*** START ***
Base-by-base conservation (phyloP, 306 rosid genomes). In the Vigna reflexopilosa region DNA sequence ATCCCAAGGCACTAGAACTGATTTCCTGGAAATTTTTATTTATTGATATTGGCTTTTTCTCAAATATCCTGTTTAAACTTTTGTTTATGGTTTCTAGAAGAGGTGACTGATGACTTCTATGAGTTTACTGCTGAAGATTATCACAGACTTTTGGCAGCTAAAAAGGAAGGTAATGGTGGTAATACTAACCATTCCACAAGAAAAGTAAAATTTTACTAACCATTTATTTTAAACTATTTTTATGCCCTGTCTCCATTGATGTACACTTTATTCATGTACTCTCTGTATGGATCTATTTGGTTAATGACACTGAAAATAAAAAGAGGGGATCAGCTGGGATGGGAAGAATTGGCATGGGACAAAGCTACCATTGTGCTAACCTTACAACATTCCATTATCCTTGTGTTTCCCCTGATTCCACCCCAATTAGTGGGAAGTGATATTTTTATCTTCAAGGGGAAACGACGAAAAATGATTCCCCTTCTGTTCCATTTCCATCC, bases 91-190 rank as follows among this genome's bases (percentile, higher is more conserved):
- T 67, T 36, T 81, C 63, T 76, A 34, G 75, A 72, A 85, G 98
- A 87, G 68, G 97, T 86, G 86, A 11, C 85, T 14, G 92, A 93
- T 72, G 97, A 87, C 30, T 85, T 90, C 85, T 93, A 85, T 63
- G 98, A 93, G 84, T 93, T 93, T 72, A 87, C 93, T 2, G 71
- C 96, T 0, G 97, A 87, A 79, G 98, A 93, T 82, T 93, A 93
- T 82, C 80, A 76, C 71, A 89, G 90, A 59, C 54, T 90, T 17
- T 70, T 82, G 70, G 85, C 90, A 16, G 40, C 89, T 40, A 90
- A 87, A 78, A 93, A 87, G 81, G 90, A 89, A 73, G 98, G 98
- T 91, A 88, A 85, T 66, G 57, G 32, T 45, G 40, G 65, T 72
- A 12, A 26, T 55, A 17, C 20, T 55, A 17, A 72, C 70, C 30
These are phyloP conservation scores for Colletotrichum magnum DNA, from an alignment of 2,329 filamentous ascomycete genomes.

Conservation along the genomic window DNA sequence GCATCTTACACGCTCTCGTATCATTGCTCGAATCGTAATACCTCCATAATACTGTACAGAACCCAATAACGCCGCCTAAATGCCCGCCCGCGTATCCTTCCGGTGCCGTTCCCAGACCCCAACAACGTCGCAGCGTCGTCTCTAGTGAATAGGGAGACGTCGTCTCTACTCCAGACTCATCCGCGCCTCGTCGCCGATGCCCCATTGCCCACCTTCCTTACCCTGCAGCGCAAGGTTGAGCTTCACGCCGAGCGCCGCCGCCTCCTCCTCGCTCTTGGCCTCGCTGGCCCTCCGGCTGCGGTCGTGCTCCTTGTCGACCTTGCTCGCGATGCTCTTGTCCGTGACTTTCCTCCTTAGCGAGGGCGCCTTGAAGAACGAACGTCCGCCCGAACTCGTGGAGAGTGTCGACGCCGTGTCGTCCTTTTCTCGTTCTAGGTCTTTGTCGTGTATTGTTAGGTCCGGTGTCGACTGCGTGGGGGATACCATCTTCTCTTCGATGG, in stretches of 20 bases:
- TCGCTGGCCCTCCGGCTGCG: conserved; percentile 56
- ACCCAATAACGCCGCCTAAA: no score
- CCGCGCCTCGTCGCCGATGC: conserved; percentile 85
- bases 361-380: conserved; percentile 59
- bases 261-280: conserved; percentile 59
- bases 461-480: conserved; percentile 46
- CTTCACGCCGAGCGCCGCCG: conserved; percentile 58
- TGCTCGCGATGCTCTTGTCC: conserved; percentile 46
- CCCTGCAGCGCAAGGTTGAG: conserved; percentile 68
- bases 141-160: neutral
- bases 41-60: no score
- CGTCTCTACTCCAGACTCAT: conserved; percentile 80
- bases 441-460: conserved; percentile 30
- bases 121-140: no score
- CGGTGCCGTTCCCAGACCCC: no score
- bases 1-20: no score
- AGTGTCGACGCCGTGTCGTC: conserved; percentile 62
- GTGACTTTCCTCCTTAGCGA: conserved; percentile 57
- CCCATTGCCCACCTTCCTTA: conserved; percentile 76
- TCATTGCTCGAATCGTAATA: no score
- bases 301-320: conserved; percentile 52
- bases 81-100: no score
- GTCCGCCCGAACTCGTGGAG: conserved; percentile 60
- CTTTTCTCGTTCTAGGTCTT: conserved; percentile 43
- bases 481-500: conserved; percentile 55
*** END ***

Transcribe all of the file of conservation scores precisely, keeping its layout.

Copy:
Base-by-base conservation (phyloP, 306 rosid genomes). In the Vigna reflexopilosa region DNA sequence ATCCCAAGGCACTAGAACTGATTTCCTGGAAATTTTTATTTATTGATATTGGCTTTTTCTCAAATATCCTGTTTAAACTTTTGTTTATGGTTTCTAGAAGAGGTGACTGATGACTTCTATGAGTTTACTGCTGAAGATTATCACAGACTTTTGGCAGCTAAAAAGGAAGGTAATGGTGGTAATACTAACCATTCCACAAGAAAAGTAAAATTTTACTAACCATTTATTTTAAACTATTTTTATGCCCTGTCTCCATTGATGTACACTTTATTCATGTACTCTCTGTATGGATCTATTTGGTTAATGACACTGAAAATAAAAAGAGGGGATCAGCTGGGATGGGAAGAATTGGCATGGGACAAAGCTACCATTGTGCTAACCTTACAACATTCCATTATCCTTGTGTTTCCCCTGATTCCACCCCAATTAGTGGGAAGTGATATTTTTATCTTCAAGGGGAAACGACGAAAAATGATTCCCCTTCTGTTCCATTTCCATCC, bases 91-190 rank as follows among this genome's bases (percentile, higher is more conserved):
- T 67, T 36, T 81, C 63, T 76, A 34, G 75, A 72, A 85, G 98
- A 87, G 68, G 97, T 86, G 86, A 11, C 85, T 14, G 92, A 93
- T 72, G 97, A 87, C 30, T 85, T 90, C 85, T 93, A 85, T 63
- G 98, A 93, G 84, T 93, T 93, T 72, A 87, C 93, T 2, G 71
- C 96, T 0, G 97, A 87, A 79, G 98, A 93, T 82, T 93, A 93
- T 82, C 80, A 76, C 71, A 89, G 90, A 59, C 54, T 90, T 17
- T 70, T 82, G 70, G 85, C 90, A 16, G 40, C 89, T 40, A 90
- A 87, A 78, A 93, A 87, G 81, G 90, A 89, A 73, G 98, G 98
- T 91, A 88, A 85, T 66, G 57, G 32, T 45, G 40, G 65, T 72
- A 12, A 26, T 55, A 17, C 20, T 55, A 17, A 72, C 70, C 30
These are phyloP conservation scores for Colletotrichum magnum DNA, from an alignment of 2,329 filamentous ascomycete genomes.

Conservation along the genomic window DNA sequence GCATCTTACACGCTCTCGTATCATTGCTCGAATCGTAATACCTCCATAATACTGTACAGAACCCAATAACGCCGCCTAAATGCCCGCCCGCGTATCCTTCCGGTGCCGTTCCCAGACCCCAACAACGTCGCAGCGTCGTCTCTAGTGAATAGGGAGACGTCGTCTCTACTCCAGACTCATCCGCGCCTCGTCGCCGATGCCCCATTGCCCACCTTCCTTACCCTGCAGCGCAAGGTTGAGCTTCACGCCGAGCGCCGCCGCCTCCTCCTCGCTCTTGGCCTCGCTGGCCCTCCGGCTGCGGTCGTGCTCCTTGTCGACCTTGCTCGCGATGCTCTTGTCCGTGACTTTCCTCCTTAGCGAGGGCGCCTTGAAGAACGAACGTCCGCCCGAACTCGTGGAGAGTGTCGACGCCGTGTCGTCCTTTTCTCGTTCTAGGTCTTTGTCGTGTATTGTTAGGTCCGGTGTCGACTGCGTGGGGGATACCATCTTCTCTTCGATGG, in stretches of 20 bases:
- TCGCTGGCCCTCCGGCTGCG: conserved; percentile 56
- ACCCAATAACGCCGCCTAAA: no score
- CCGCGCCTCGTCGCCGATGC: conserved; percentile 85
- bases 361-380: conserved; percentile 59
- bases 261-280: conserved; percentile 59
- bases 461-480: conserved; percentile 46
- CTTCACGCCGAGCGCCGCCG: conserved; percentile 58
- TGCTCGCGATGCTCTTGTCC: conserved; percentile 46
- CCCTGCAGCGCAAGGTTGAG: conserved; percentile 68
- bases 141-160: neutral
- bases 41-60: no score
- CGTCTCTACTCCAGACTCAT: conserved; percentile 80
- bases 441-460: conserved; percentile 30
- bases 121-140: no score
- CGGTGCCGTTCCCAGACCCC: no score
- bases 1-20: no score
- AGTGTCGACGCCGTGTCGTC: conserved; percentile 62
- GTGACTTTCCTCCTTAGCGA: conserved; percentile 57
- CCCATTGCCCACCTTCCTTA: conserved; percentile 76
- TCATTGCTCGAATCGTAATA: no score
- bases 301-320: conserved; percentile 52
- bases 81-100: no score
- GTCCGCCCGAACTCGTGGAG: conserved; percentile 60
- CTTTTCTCGTTCTAGGTCTT: conserved; percentile 43
- bases 481-500: conserved; percentile 55